But I’m not sure we’ve done as good a job at telling people all the humanitarian good works in the world aren’t the same as specific, informed devotion to Jesus Christ as crucified and risen Redeemer and Lord. Do serve Jesus with all your strength. But don’t trust in your performance as a substitute for faith in Jesus Christ and the revealed truths of His divinity, crucifixion, resurrection, second coming, and personal Lordship.

4) KNOWING THE DIFFERENCE BETWEEN INITIAL IMPULSES AND COMMITTED OBEDIENCE

John 12:27 - “Now is my soul troubled. And what shall I say? ‘Father, save me from this hour’? But for this purpose I have come to this hour.”

Are there any passages taking us deeper than those where Jesus is at prayer? The Trinity in recorded conversation. It’s a mystery hard to imagine. And it gets deeper in this wonderful verse. Don’t rush over those words, “And what shall I say?” Incredibly, we’re watching Jesus sort out the content of His prayer.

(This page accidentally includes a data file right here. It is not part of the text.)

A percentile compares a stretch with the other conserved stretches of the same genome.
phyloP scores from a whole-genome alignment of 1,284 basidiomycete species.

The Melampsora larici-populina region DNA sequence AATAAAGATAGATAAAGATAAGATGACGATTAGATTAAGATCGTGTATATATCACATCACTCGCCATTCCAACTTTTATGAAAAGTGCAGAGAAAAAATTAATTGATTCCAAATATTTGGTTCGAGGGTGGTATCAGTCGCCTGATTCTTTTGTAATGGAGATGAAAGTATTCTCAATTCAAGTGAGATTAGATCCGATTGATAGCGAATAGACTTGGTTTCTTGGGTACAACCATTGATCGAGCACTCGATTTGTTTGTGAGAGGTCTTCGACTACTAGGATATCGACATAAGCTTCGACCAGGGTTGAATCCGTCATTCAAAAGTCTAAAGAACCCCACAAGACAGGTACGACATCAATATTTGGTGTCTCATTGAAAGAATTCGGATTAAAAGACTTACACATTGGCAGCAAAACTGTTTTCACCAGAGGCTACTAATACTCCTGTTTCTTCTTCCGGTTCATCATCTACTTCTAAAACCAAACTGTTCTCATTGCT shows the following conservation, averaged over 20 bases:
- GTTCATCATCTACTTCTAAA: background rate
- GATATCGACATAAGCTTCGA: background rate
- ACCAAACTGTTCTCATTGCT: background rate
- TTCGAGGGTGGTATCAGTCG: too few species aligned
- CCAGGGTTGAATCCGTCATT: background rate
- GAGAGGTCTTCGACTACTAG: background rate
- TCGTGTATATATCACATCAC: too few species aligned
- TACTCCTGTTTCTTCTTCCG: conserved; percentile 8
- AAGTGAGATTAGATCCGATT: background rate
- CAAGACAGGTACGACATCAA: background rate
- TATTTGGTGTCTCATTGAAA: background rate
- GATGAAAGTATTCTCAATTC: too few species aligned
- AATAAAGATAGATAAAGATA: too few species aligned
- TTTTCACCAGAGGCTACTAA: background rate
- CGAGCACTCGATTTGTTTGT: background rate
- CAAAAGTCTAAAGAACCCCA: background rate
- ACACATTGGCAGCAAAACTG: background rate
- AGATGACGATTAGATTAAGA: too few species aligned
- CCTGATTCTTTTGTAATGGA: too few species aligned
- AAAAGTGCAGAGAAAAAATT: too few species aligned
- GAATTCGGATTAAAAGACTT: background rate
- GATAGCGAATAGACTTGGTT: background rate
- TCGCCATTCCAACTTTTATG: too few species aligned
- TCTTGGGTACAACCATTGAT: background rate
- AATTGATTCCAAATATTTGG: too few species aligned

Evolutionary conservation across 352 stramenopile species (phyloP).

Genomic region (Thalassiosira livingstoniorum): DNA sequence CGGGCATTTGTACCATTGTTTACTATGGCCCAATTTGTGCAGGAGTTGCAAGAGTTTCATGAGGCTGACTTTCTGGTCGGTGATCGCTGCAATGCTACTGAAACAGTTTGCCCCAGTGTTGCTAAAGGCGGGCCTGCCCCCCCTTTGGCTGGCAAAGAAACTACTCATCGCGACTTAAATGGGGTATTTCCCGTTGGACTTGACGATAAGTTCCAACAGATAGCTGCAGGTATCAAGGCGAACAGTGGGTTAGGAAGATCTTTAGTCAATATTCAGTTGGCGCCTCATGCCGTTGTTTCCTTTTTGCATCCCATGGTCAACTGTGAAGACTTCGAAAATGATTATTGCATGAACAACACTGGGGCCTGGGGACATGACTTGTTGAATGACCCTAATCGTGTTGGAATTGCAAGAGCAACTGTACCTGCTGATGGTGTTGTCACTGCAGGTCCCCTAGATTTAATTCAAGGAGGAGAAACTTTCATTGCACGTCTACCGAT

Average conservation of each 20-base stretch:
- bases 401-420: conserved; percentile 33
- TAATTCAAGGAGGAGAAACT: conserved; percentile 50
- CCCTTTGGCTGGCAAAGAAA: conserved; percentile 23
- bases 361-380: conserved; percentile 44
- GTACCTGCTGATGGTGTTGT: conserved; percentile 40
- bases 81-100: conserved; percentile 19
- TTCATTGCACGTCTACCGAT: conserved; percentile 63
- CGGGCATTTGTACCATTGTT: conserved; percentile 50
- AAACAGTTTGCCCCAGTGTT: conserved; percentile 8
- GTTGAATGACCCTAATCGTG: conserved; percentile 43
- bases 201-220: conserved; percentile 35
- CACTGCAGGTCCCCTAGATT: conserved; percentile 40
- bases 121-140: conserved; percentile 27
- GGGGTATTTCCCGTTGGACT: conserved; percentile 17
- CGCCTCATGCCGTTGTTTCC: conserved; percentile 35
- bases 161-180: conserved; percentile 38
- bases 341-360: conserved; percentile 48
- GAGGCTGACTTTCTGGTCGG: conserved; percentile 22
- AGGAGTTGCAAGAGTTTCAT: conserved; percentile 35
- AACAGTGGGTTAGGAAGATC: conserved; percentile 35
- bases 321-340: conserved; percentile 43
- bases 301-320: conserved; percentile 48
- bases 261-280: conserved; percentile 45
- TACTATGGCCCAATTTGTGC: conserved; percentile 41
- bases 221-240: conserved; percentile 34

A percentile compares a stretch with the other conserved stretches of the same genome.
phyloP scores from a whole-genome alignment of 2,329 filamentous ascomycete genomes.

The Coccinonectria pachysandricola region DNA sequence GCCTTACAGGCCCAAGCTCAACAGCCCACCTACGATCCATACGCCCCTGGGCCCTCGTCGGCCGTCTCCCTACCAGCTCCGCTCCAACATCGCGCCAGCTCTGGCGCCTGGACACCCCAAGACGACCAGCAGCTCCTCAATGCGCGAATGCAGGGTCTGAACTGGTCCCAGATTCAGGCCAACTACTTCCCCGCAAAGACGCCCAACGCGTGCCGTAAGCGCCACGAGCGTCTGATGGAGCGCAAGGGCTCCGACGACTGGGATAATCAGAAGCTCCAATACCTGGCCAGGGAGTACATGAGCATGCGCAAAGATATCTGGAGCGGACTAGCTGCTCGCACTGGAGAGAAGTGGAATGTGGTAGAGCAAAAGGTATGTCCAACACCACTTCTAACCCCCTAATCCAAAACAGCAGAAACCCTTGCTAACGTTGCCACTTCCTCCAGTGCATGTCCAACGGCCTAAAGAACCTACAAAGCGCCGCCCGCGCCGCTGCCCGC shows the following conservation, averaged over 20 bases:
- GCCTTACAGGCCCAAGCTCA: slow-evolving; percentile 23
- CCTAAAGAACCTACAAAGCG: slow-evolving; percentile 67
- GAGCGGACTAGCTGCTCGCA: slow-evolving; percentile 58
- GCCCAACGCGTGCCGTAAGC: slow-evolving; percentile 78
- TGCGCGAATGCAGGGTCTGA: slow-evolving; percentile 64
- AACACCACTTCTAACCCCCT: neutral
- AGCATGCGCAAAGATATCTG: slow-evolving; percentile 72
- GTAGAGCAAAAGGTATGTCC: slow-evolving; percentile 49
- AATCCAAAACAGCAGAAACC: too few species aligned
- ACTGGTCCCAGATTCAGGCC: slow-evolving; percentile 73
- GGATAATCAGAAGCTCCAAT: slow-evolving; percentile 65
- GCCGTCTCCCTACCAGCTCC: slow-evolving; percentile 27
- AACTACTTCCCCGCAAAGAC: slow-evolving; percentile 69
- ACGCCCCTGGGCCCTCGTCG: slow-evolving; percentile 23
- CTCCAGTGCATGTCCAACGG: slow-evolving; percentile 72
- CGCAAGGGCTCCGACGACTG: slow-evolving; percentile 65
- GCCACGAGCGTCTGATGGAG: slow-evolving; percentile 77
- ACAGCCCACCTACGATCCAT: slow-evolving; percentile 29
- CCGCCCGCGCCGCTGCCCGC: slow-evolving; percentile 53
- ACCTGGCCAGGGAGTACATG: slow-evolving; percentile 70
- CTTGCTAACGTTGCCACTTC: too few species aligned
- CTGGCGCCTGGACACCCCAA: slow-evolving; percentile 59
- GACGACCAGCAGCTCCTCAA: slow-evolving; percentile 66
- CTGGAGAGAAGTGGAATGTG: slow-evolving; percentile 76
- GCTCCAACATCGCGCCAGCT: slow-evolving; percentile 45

There’s more. John must have seen teaching value in recording Jesus’ mental process in this prayer. That’s why John makes this prayer observable for all his readers. And the point John emphasizes is the distinction between what Jesus could have said and what He actually chose to say. It’s the difference between natural instinct and settled conviction. It’s the difference between first impulse and considered eternal direction and obedience.

This is going to happen to all of us. The circumstances, of course, will be different, but the process will be the same. We all carry personal desires into our praying. And that’s fine. What we call the “Lord’s Prayer” certainly makes room for requesting “daily bread.” But personal desires can get in the way of fruitful praying. Jesus shows us how to hold on to the big picture in our asking. There’s a wonderful revelation of this distinction between what He sees as a perfectly normal first impulse and what He knows will bring the most glory to His heavenly Father. Look down the road. Focus on the eternal picture. Keep the glory of God at the burning center of your praying. That’s where the richest fruit grows.